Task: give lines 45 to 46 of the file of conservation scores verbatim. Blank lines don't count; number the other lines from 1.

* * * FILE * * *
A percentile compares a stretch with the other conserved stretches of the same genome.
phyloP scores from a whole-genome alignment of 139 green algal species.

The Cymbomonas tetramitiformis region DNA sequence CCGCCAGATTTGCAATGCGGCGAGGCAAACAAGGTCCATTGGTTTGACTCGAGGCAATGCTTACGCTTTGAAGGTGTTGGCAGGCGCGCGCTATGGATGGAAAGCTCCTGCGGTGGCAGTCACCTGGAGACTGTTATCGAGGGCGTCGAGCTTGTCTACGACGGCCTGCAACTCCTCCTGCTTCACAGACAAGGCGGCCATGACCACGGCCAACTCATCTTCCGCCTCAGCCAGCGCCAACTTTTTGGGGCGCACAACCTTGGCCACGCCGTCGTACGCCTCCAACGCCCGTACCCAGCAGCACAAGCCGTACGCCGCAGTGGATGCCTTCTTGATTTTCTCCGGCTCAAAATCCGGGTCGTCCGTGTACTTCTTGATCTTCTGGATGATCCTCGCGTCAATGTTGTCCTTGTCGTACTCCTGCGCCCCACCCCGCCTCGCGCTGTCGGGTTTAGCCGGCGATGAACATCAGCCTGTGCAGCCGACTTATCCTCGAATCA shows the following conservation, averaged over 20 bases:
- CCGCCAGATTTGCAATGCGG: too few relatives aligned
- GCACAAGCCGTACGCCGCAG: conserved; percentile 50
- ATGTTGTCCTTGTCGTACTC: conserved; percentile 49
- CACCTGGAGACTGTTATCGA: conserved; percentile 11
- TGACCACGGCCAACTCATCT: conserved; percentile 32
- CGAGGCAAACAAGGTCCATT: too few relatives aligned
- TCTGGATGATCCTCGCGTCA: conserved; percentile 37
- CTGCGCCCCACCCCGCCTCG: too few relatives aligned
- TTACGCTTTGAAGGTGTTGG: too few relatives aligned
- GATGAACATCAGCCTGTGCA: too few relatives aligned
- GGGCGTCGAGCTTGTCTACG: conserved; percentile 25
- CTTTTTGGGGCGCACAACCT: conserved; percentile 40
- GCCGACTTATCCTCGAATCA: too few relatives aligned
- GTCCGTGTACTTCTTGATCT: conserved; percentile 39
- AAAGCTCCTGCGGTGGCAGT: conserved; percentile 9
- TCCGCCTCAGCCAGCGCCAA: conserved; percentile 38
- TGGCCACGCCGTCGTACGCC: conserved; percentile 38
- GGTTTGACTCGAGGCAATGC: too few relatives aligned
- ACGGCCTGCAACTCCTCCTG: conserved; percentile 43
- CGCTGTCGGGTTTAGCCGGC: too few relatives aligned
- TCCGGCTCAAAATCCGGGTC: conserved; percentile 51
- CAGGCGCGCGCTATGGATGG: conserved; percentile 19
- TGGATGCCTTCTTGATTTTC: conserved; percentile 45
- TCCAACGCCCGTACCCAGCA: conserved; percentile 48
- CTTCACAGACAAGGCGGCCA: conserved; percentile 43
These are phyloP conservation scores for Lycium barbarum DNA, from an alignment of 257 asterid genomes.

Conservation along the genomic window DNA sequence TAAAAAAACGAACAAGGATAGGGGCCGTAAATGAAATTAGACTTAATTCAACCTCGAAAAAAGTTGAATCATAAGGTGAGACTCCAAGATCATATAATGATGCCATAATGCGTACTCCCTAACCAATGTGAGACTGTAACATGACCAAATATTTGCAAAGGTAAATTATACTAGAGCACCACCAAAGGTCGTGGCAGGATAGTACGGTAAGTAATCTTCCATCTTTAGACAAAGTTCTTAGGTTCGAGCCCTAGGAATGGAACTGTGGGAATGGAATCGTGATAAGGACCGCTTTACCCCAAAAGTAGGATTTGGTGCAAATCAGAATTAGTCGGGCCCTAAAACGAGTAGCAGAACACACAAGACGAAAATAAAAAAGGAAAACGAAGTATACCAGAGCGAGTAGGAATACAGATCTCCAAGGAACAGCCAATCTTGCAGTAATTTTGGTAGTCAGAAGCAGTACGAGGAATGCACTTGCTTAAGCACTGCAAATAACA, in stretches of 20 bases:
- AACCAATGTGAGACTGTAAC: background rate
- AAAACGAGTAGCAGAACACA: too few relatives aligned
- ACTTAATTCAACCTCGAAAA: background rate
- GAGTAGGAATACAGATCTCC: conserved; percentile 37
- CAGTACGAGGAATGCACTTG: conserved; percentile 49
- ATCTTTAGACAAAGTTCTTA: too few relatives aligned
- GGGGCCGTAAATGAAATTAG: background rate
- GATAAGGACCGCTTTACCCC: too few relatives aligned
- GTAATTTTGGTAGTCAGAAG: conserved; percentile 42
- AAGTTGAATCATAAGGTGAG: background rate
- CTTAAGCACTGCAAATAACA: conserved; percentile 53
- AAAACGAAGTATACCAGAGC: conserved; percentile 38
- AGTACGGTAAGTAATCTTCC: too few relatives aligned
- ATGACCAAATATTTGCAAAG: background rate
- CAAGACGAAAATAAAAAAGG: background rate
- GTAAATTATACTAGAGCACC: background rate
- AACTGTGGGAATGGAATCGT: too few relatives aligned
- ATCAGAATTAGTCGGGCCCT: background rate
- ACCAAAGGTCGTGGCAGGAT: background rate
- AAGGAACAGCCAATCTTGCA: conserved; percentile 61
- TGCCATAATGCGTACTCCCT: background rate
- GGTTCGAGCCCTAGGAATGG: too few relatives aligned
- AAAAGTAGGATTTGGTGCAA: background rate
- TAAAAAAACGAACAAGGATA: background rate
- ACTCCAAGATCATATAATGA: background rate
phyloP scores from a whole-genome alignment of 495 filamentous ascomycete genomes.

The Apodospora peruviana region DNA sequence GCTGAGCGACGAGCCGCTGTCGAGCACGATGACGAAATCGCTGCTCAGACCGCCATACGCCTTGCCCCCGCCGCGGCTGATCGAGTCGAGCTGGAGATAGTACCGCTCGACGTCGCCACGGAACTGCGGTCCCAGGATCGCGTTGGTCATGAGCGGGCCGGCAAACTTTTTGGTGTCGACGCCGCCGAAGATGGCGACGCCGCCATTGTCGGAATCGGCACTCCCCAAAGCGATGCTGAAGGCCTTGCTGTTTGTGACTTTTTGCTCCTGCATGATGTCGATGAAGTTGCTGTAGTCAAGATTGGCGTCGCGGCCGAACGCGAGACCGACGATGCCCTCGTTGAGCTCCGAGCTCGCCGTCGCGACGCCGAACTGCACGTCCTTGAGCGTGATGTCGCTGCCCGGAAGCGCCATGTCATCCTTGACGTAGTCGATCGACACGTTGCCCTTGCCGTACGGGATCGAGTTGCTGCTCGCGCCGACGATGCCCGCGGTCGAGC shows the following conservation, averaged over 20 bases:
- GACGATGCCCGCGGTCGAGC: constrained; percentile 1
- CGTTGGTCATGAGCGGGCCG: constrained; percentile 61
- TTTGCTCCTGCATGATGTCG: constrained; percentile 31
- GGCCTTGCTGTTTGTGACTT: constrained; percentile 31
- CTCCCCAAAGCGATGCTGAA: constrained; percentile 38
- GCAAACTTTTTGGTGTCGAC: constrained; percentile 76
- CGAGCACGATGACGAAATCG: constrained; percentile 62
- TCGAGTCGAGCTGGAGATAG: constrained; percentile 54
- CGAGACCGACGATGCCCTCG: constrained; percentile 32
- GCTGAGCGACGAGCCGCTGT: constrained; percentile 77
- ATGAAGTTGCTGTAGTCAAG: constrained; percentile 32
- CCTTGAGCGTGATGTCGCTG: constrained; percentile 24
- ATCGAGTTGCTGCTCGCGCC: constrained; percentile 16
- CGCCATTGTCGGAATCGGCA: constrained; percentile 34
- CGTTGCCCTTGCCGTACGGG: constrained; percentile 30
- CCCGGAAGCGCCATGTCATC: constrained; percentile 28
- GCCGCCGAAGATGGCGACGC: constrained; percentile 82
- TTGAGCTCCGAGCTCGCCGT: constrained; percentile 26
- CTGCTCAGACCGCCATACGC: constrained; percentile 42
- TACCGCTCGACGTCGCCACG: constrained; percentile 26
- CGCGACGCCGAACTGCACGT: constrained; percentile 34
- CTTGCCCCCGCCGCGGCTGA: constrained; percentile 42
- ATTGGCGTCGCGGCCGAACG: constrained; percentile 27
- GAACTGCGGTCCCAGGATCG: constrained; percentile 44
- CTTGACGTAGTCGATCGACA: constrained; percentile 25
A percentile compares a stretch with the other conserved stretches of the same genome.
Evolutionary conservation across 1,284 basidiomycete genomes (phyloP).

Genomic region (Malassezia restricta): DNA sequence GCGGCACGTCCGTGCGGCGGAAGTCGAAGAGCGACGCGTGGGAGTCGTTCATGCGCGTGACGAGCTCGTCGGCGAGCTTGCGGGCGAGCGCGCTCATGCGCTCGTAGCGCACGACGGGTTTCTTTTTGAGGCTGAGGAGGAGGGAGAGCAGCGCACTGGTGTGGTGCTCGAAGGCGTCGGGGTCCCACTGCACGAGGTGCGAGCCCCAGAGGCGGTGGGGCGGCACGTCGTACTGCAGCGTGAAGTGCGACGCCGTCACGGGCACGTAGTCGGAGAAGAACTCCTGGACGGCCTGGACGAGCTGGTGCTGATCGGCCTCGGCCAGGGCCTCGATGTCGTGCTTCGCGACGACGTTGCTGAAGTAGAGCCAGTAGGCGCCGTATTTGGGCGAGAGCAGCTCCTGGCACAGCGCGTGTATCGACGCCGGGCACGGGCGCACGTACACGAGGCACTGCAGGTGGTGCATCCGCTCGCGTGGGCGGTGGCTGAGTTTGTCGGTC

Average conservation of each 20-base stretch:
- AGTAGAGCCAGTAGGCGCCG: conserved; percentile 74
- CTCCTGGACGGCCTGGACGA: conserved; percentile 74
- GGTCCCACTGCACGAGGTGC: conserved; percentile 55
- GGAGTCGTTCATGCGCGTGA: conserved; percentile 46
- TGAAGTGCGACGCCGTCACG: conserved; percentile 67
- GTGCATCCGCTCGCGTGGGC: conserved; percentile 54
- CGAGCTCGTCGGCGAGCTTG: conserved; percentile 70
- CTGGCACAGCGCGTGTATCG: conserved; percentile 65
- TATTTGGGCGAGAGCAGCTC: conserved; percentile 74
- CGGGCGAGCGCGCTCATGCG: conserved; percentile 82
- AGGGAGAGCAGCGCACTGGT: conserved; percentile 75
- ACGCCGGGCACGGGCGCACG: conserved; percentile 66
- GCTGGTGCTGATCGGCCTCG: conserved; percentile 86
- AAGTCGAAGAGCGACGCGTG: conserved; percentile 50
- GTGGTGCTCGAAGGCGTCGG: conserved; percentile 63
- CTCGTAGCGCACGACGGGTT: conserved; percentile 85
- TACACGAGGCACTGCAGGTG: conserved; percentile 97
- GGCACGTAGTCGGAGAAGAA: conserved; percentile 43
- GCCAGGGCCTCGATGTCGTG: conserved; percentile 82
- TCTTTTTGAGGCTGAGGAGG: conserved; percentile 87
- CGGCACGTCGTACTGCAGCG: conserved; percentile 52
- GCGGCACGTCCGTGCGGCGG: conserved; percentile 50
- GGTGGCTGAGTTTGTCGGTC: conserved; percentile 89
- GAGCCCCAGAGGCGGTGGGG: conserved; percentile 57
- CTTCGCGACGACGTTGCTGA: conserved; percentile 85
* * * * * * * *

- CAAGACGAAAATAAAAAAGG: background rate
- GTAAATTATACTAGAGCACC: background rate